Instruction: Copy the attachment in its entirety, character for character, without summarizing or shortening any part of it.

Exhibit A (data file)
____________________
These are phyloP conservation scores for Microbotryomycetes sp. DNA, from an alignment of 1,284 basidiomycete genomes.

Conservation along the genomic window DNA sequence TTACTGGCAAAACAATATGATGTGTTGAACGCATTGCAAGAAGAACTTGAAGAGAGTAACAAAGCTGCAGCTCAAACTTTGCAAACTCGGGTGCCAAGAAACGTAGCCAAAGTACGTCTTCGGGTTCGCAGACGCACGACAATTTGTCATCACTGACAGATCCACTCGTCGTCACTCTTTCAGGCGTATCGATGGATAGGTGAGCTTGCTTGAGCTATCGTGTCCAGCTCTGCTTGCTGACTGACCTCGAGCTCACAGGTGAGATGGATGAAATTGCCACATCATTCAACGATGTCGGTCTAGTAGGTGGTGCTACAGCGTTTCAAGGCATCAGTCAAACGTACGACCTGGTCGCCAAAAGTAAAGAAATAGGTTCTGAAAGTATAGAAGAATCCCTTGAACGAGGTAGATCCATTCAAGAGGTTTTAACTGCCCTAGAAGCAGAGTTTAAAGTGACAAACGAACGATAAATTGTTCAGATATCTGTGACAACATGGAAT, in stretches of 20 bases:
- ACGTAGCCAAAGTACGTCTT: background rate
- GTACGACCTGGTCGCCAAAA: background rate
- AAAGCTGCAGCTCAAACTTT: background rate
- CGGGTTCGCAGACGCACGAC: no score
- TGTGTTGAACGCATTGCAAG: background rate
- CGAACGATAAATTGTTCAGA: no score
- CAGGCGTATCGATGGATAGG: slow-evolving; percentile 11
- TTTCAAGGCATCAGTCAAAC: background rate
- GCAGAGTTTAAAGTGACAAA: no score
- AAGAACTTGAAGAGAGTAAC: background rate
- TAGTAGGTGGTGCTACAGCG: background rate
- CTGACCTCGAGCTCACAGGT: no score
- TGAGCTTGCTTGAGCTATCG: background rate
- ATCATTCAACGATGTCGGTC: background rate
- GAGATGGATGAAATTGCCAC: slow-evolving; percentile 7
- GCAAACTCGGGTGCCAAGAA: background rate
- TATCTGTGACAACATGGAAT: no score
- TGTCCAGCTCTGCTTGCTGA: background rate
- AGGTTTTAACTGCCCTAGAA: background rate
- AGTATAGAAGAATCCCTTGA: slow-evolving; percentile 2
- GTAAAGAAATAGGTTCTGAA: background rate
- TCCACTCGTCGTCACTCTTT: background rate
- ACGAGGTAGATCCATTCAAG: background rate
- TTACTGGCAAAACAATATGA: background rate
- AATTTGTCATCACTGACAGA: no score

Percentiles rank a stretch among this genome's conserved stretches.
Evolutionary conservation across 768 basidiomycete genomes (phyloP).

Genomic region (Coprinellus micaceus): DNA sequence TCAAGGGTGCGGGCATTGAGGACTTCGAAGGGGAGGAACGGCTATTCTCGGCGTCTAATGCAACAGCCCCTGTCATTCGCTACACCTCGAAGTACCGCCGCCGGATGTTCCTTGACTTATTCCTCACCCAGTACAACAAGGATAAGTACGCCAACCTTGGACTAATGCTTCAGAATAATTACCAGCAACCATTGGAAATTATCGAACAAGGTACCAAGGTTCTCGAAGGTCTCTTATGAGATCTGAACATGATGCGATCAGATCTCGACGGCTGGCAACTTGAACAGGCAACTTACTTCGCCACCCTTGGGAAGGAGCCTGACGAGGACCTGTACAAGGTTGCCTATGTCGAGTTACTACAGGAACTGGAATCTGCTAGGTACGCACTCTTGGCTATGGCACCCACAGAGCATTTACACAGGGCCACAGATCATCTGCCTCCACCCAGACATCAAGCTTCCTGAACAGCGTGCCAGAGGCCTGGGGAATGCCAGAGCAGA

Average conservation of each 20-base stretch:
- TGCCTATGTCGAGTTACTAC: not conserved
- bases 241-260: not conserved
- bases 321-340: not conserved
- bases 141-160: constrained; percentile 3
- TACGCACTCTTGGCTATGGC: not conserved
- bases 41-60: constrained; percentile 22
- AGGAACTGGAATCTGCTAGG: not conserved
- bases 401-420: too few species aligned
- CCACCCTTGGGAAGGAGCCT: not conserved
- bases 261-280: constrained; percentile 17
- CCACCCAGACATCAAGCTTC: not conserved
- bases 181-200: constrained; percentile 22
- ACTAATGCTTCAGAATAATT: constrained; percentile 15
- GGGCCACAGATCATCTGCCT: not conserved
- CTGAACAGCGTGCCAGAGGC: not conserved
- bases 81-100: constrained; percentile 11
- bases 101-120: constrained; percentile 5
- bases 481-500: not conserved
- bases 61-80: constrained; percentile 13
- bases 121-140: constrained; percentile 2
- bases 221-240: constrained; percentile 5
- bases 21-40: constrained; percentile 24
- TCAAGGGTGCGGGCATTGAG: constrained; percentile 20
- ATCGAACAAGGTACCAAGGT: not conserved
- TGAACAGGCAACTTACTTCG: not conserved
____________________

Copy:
These are phyloP conservation scores for Microbotryomycetes sp. DNA, from an alignment of 1,284 basidiomycete genomes.

Conservation along the genomic window DNA sequence TTACTGGCAAAACAATATGATGTGTTGAACGCATTGCAAGAAGAACTTGAAGAGAGTAACAAAGCTGCAGCTCAAACTTTGCAAACTCGGGTGCCAAGAAACGTAGCCAAAGTACGTCTTCGGGTTCGCAGACGCACGACAATTTGTCATCACTGACAGATCCACTCGTCGTCACTCTTTCAGGCGTATCGATGGATAGGTGAGCTTGCTTGAGCTATCGTGTCCAGCTCTGCTTGCTGACTGACCTCGAGCTCACAGGTGAGATGGATGAAATTGCCACATCATTCAACGATGTCGGTCTAGTAGGTGGTGCTACAGCGTTTCAAGGCATCAGTCAAACGTACGACCTGGTCGCCAAAAGTAAAGAAATAGGTTCTGAAAGTATAGAAGAATCCCTTGAACGAGGTAGATCCATTCAAGAGGTTTTAACTGCCCTAGAAGCAGAGTTTAAAGTGACAAACGAACGATAAATTGTTCAGATATCTGTGACAACATGGAAT, in stretches of 20 bases:
- ACGTAGCCAAAGTACGTCTT: background rate
- GTACGACCTGGTCGCCAAAA: background rate
- AAAGCTGCAGCTCAAACTTT: background rate
- CGGGTTCGCAGACGCACGAC: no score
- TGTGTTGAACGCATTGCAAG: background rate
- CGAACGATAAATTGTTCAGA: no score
- CAGGCGTATCGATGGATAGG: slow-evolving; percentile 11
- TTTCAAGGCATCAGTCAAAC: background rate
- GCAGAGTTTAAAGTGACAAA: no score
- AAGAACTTGAAGAGAGTAAC: background rate
- TAGTAGGTGGTGCTACAGCG: background rate
- CTGACCTCGAGCTCACAGGT: no score
- TGAGCTTGCTTGAGCTATCG: background rate
- ATCATTCAACGATGTCGGTC: background rate
- GAGATGGATGAAATTGCCAC: slow-evolving; percentile 7
- GCAAACTCGGGTGCCAAGAA: background rate
- TATCTGTGACAACATGGAAT: no score
- TGTCCAGCTCTGCTTGCTGA: background rate
- AGGTTTTAACTGCCCTAGAA: background rate
- AGTATAGAAGAATCCCTTGA: slow-evolving; percentile 2
- GTAAAGAAATAGGTTCTGAA: background rate
- TCCACTCGTCGTCACTCTTT: background rate
- ACGAGGTAGATCCATTCAAG: background rate
- TTACTGGCAAAACAATATGA: background rate
- AATTTGTCATCACTGACAGA: no score

Percentiles rank a stretch among this genome's conserved stretches.
Evolutionary conservation across 768 basidiomycete genomes (phyloP).

Genomic region (Coprinellus micaceus): DNA sequence TCAAGGGTGCGGGCATTGAGGACTTCGAAGGGGAGGAACGGCTATTCTCGGCGTCTAATGCAACAGCCCCTGTCATTCGCTACACCTCGAAGTACCGCCGCCGGATGTTCCTTGACTTATTCCTCACCCAGTACAACAAGGATAAGTACGCCAACCTTGGACTAATGCTTCAGAATAATTACCAGCAACCATTGGAAATTATCGAACAAGGTACCAAGGTTCTCGAAGGTCTCTTATGAGATCTGAACATGATGCGATCAGATCTCGACGGCTGGCAACTTGAACAGGCAACTTACTTCGCCACCCTTGGGAAGGAGCCTGACGAGGACCTGTACAAGGTTGCCTATGTCGAGTTACTACAGGAACTGGAATCTGCTAGGTACGCACTCTTGGCTATGGCACCCACAGAGCATTTACACAGGGCCACAGATCATCTGCCTCCACCCAGACATCAAGCTTCCTGAACAGCGTGCCAGAGGCCTGGGGAATGCCAGAGCAGA

Average conservation of each 20-base stretch:
- TGCCTATGTCGAGTTACTAC: not conserved
- bases 241-260: not conserved
- bases 321-340: not conserved
- bases 141-160: constrained; percentile 3
- TACGCACTCTTGGCTATGGC: not conserved
- bases 41-60: constrained; percentile 22
- AGGAACTGGAATCTGCTAGG: not conserved
- bases 401-420: too few species aligned
- CCACCCTTGGGAAGGAGCCT: not conserved
- bases 261-280: constrained; percentile 17
- CCACCCAGACATCAAGCTTC: not conserved
- bases 181-200: constrained; percentile 22
- ACTAATGCTTCAGAATAATT: constrained; percentile 15
- GGGCCACAGATCATCTGCCT: not conserved
- CTGAACAGCGTGCCAGAGGC: not conserved
- bases 81-100: constrained; percentile 11
- bases 101-120: constrained; percentile 5
- bases 481-500: not conserved
- bases 61-80: constrained; percentile 13
- bases 121-140: constrained; percentile 2
- bases 221-240: constrained; percentile 5
- bases 21-40: constrained; percentile 24
- TCAAGGGTGCGGGCATTGAG: constrained; percentile 20
- ATCGAACAAGGTACCAAGGT: not conserved
- TGAACAGGCAACTTACTTCG: not conserved